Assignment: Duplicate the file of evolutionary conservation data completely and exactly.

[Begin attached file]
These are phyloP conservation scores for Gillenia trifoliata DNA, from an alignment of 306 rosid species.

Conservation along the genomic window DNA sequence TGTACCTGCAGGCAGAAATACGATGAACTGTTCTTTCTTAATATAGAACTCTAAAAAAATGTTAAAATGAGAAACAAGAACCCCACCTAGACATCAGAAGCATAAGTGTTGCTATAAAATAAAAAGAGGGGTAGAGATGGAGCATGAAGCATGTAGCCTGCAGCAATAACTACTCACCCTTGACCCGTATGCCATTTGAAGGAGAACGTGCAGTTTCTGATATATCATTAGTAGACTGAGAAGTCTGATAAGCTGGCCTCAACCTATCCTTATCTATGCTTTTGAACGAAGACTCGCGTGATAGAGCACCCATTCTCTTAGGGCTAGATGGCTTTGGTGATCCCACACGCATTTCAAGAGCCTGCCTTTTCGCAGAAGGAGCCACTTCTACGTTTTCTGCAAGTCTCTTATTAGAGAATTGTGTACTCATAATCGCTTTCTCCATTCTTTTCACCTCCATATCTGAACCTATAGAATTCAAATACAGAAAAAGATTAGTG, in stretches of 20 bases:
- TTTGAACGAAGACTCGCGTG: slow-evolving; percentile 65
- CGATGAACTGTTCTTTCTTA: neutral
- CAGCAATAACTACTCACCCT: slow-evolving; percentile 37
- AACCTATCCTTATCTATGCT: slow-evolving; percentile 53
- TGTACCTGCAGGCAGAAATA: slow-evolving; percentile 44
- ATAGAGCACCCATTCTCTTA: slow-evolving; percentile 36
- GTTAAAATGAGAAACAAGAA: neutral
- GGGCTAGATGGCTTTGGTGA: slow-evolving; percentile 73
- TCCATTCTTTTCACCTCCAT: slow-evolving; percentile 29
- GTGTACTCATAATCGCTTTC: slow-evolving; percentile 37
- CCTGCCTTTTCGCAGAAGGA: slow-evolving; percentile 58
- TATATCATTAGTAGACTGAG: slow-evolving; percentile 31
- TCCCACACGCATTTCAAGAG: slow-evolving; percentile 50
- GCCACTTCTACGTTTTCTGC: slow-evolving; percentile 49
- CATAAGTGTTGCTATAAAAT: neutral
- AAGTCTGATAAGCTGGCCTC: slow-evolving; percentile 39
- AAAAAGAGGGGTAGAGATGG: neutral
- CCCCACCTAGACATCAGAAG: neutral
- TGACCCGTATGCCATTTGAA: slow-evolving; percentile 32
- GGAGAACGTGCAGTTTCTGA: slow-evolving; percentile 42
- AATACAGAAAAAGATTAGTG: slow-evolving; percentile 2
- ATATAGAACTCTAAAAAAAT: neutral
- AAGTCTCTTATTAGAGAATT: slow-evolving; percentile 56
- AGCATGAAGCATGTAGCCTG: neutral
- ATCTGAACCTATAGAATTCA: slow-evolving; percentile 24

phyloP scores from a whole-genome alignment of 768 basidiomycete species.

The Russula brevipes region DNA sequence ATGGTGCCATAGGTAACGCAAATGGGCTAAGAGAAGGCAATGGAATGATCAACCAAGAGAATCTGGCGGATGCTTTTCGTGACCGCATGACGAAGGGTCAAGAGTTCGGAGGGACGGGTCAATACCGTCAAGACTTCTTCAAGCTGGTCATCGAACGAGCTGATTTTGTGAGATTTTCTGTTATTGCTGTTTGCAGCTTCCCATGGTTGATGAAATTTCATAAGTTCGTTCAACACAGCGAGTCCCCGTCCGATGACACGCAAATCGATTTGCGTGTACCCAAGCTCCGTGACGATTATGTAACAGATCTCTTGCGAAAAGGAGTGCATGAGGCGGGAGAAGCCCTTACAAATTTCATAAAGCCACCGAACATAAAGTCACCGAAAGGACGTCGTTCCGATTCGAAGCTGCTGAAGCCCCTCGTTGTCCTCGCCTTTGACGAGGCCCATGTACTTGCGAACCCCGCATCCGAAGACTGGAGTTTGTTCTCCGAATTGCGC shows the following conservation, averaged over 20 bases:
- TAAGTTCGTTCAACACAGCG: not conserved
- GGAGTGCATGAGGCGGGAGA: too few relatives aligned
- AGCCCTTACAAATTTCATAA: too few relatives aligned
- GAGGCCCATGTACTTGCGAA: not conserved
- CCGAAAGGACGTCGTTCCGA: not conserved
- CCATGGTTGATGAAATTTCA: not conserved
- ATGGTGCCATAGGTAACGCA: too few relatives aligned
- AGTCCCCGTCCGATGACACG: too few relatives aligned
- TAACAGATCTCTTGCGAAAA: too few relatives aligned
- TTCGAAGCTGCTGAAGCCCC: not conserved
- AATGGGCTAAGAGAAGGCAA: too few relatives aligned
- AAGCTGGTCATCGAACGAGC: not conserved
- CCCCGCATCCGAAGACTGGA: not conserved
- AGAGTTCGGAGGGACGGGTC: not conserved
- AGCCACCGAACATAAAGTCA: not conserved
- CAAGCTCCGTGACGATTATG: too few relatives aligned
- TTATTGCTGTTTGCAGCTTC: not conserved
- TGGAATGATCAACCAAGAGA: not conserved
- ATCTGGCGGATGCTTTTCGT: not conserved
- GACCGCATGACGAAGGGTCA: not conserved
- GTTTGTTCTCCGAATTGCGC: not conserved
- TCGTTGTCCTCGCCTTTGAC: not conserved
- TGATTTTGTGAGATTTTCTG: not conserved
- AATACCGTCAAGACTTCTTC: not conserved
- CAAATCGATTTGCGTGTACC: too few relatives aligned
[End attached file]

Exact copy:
These are phyloP conservation scores for Gillenia trifoliata DNA, from an alignment of 306 rosid species.

Conservation along the genomic window DNA sequence TGTACCTGCAGGCAGAAATACGATGAACTGTTCTTTCTTAATATAGAACTCTAAAAAAATGTTAAAATGAGAAACAAGAACCCCACCTAGACATCAGAAGCATAAGTGTTGCTATAAAATAAAAAGAGGGGTAGAGATGGAGCATGAAGCATGTAGCCTGCAGCAATAACTACTCACCCTTGACCCGTATGCCATTTGAAGGAGAACGTGCAGTTTCTGATATATCATTAGTAGACTGAGAAGTCTGATAAGCTGGCCTCAACCTATCCTTATCTATGCTTTTGAACGAAGACTCGCGTGATAGAGCACCCATTCTCTTAGGGCTAGATGGCTTTGGTGATCCCACACGCATTTCAAGAGCCTGCCTTTTCGCAGAAGGAGCCACTTCTACGTTTTCTGCAAGTCTCTTATTAGAGAATTGTGTACTCATAATCGCTTTCTCCATTCTTTTCACCTCCATATCTGAACCTATAGAATTCAAATACAGAAAAAGATTAGTG, in stretches of 20 bases:
- TTTGAACGAAGACTCGCGTG: slow-evolving; percentile 65
- CGATGAACTGTTCTTTCTTA: neutral
- CAGCAATAACTACTCACCCT: slow-evolving; percentile 37
- AACCTATCCTTATCTATGCT: slow-evolving; percentile 53
- TGTACCTGCAGGCAGAAATA: slow-evolving; percentile 44
- ATAGAGCACCCATTCTCTTA: slow-evolving; percentile 36
- GTTAAAATGAGAAACAAGAA: neutral
- GGGCTAGATGGCTTTGGTGA: slow-evolving; percentile 73
- TCCATTCTTTTCACCTCCAT: slow-evolving; percentile 29
- GTGTACTCATAATCGCTTTC: slow-evolving; percentile 37
- CCTGCCTTTTCGCAGAAGGA: slow-evolving; percentile 58
- TATATCATTAGTAGACTGAG: slow-evolving; percentile 31
- TCCCACACGCATTTCAAGAG: slow-evolving; percentile 50
- GCCACTTCTACGTTTTCTGC: slow-evolving; percentile 49
- CATAAGTGTTGCTATAAAAT: neutral
- AAGTCTGATAAGCTGGCCTC: slow-evolving; percentile 39
- AAAAAGAGGGGTAGAGATGG: neutral
- CCCCACCTAGACATCAGAAG: neutral
- TGACCCGTATGCCATTTGAA: slow-evolving; percentile 32
- GGAGAACGTGCAGTTTCTGA: slow-evolving; percentile 42
- AATACAGAAAAAGATTAGTG: slow-evolving; percentile 2
- ATATAGAACTCTAAAAAAAT: neutral
- AAGTCTCTTATTAGAGAATT: slow-evolving; percentile 56
- AGCATGAAGCATGTAGCCTG: neutral
- ATCTGAACCTATAGAATTCA: slow-evolving; percentile 24

phyloP scores from a whole-genome alignment of 768 basidiomycete species.

The Russula brevipes region DNA sequence ATGGTGCCATAGGTAACGCAAATGGGCTAAGAGAAGGCAATGGAATGATCAACCAAGAGAATCTGGCGGATGCTTTTCGTGACCGCATGACGAAGGGTCAAGAGTTCGGAGGGACGGGTCAATACCGTCAAGACTTCTTCAAGCTGGTCATCGAACGAGCTGATTTTGTGAGATTTTCTGTTATTGCTGTTTGCAGCTTCCCATGGTTGATGAAATTTCATAAGTTCGTTCAACACAGCGAGTCCCCGTCCGATGACACGCAAATCGATTTGCGTGTACCCAAGCTCCGTGACGATTATGTAACAGATCTCTTGCGAAAAGGAGTGCATGAGGCGGGAGAAGCCCTTACAAATTTCATAAAGCCACCGAACATAAAGTCACCGAAAGGACGTCGTTCCGATTCGAAGCTGCTGAAGCCCCTCGTTGTCCTCGCCTTTGACGAGGCCCATGTACTTGCGAACCCCGCATCCGAAGACTGGAGTTTGTTCTCCGAATTGCGC shows the following conservation, averaged over 20 bases:
- TAAGTTCGTTCAACACAGCG: not conserved
- GGAGTGCATGAGGCGGGAGA: too few relatives aligned
- AGCCCTTACAAATTTCATAA: too few relatives aligned
- GAGGCCCATGTACTTGCGAA: not conserved
- CCGAAAGGACGTCGTTCCGA: not conserved
- CCATGGTTGATGAAATTTCA: not conserved
- ATGGTGCCATAGGTAACGCA: too few relatives aligned
- AGTCCCCGTCCGATGACACG: too few relatives aligned
- TAACAGATCTCTTGCGAAAA: too few relatives aligned
- TTCGAAGCTGCTGAAGCCCC: not conserved
- AATGGGCTAAGAGAAGGCAA: too few relatives aligned
- AAGCTGGTCATCGAACGAGC: not conserved
- CCCCGCATCCGAAGACTGGA: not conserved
- AGAGTTCGGAGGGACGGGTC: not conserved
- AGCCACCGAACATAAAGTCA: not conserved
- CAAGCTCCGTGACGATTATG: too few relatives aligned
- TTATTGCTGTTTGCAGCTTC: not conserved
- TGGAATGATCAACCAAGAGA: not conserved
- ATCTGGCGGATGCTTTTCGT: not conserved
- GACCGCATGACGAAGGGTCA: not conserved
- GTTTGTTCTCCGAATTGCGC: not conserved
- TCGTTGTCCTCGCCTTTGAC: not conserved
- TGATTTTGTGAGATTTTCTG: not conserved
- AATACCGTCAAGACTTCTTC: not conserved
- CAAATCGATTTGCGTGTACC: too few relatives aligned